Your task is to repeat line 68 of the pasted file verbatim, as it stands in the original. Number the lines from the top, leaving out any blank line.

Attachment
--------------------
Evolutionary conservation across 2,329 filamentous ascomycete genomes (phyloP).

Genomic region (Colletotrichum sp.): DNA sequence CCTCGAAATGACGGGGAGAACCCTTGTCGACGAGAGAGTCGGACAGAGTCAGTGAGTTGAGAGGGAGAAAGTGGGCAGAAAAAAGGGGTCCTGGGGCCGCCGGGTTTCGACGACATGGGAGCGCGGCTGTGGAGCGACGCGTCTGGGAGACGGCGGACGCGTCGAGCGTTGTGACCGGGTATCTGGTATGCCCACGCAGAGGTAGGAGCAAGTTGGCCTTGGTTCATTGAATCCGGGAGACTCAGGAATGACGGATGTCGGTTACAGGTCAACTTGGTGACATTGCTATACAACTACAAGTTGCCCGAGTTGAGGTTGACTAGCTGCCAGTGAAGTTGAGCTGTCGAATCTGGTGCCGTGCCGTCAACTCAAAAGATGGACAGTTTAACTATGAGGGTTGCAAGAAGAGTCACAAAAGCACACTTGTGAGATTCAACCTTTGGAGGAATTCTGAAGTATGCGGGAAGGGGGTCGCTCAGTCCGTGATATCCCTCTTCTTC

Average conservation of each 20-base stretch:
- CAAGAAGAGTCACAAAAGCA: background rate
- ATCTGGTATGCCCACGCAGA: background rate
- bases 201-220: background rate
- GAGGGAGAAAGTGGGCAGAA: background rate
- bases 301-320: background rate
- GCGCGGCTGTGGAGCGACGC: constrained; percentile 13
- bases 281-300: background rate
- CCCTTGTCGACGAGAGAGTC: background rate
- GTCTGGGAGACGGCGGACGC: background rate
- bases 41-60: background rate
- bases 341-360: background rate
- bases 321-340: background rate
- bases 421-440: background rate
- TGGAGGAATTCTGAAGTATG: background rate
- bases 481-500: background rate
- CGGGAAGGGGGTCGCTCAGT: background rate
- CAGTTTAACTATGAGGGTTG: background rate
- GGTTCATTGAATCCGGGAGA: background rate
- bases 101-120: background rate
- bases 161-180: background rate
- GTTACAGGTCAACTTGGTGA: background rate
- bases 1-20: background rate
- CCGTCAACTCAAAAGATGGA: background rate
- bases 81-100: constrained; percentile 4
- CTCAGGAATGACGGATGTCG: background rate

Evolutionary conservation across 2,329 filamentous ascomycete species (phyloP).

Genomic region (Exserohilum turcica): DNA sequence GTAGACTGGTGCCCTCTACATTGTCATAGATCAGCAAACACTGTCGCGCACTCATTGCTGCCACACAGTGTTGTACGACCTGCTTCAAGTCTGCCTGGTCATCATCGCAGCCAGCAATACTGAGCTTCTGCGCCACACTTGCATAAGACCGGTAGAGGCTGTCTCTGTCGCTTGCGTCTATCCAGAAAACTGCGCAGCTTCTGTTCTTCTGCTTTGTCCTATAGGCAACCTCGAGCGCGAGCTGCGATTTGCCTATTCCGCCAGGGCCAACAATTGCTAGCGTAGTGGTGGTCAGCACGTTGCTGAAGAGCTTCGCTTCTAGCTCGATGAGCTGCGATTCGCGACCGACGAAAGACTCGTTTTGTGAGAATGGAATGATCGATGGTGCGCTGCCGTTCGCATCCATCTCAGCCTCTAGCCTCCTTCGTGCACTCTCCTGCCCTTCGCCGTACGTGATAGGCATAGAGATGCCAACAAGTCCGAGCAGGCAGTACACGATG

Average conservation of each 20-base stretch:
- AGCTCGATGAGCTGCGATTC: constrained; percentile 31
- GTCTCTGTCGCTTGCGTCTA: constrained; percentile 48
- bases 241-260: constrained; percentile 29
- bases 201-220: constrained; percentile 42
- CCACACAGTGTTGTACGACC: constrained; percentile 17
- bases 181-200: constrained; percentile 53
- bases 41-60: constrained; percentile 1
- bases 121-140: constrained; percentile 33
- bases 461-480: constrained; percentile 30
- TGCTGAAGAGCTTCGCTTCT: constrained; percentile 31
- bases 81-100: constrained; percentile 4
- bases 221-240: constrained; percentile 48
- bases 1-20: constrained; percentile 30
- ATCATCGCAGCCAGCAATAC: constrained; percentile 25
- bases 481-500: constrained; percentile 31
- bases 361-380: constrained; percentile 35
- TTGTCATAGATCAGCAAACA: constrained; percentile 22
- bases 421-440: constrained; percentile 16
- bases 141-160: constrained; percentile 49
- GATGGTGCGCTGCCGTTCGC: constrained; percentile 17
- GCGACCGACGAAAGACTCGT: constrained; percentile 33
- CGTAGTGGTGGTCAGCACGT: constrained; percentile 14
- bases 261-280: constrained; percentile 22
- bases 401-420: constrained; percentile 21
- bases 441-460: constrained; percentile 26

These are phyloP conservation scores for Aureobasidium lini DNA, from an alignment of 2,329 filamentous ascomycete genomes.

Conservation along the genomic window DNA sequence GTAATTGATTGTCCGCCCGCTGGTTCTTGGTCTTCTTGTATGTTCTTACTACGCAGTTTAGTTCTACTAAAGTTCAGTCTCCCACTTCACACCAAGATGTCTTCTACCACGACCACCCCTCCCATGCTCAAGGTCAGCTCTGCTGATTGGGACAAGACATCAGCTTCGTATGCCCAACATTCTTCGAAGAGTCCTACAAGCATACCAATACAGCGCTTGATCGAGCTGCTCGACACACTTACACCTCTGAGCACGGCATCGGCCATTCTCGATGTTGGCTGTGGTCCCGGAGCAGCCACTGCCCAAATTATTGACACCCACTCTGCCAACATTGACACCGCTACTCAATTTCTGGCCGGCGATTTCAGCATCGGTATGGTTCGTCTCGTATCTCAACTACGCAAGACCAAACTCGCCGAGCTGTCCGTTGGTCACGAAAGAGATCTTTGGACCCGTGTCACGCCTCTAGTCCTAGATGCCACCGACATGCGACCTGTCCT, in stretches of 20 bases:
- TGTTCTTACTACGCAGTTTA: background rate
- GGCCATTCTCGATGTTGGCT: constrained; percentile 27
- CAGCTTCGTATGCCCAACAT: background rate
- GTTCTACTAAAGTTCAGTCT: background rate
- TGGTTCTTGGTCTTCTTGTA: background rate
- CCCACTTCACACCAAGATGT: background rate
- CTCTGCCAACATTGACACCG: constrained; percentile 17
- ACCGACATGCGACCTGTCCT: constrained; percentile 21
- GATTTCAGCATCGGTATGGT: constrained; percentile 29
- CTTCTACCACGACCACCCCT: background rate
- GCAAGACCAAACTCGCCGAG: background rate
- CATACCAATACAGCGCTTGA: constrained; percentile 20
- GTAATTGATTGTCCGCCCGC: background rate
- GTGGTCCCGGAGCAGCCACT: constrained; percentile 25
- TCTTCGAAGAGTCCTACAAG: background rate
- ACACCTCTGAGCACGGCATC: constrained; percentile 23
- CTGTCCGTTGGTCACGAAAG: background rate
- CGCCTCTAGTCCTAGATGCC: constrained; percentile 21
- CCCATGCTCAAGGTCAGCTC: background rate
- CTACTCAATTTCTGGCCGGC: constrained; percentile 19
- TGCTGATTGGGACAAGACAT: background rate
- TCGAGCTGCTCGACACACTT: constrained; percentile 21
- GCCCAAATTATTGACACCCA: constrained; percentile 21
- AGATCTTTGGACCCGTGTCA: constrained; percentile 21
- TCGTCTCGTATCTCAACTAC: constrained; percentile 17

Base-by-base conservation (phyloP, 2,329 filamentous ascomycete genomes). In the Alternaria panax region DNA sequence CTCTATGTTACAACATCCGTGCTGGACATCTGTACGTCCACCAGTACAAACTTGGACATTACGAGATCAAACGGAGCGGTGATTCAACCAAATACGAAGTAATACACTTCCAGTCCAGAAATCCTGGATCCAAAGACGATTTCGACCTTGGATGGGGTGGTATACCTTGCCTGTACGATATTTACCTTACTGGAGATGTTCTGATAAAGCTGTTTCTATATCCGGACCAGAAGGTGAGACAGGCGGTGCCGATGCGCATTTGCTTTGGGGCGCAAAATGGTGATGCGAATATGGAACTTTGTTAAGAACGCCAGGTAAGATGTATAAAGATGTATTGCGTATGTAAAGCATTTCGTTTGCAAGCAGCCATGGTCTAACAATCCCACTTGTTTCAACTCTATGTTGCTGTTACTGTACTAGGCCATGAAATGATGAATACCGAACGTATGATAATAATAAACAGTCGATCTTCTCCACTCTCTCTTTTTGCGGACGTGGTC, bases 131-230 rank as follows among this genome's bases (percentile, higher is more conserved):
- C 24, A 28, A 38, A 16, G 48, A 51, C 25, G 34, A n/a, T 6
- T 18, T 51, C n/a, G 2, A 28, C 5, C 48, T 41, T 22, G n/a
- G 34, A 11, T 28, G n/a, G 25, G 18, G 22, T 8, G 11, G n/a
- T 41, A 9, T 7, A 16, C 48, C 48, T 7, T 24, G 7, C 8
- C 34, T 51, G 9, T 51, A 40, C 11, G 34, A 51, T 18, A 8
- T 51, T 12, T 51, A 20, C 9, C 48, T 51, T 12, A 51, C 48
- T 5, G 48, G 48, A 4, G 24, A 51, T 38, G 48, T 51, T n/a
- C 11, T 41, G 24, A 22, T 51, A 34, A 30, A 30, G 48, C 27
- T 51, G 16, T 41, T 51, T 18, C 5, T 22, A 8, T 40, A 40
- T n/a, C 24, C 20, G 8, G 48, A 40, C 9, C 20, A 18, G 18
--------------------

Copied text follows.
- CTTCTACCACGACCACCCCT: background rate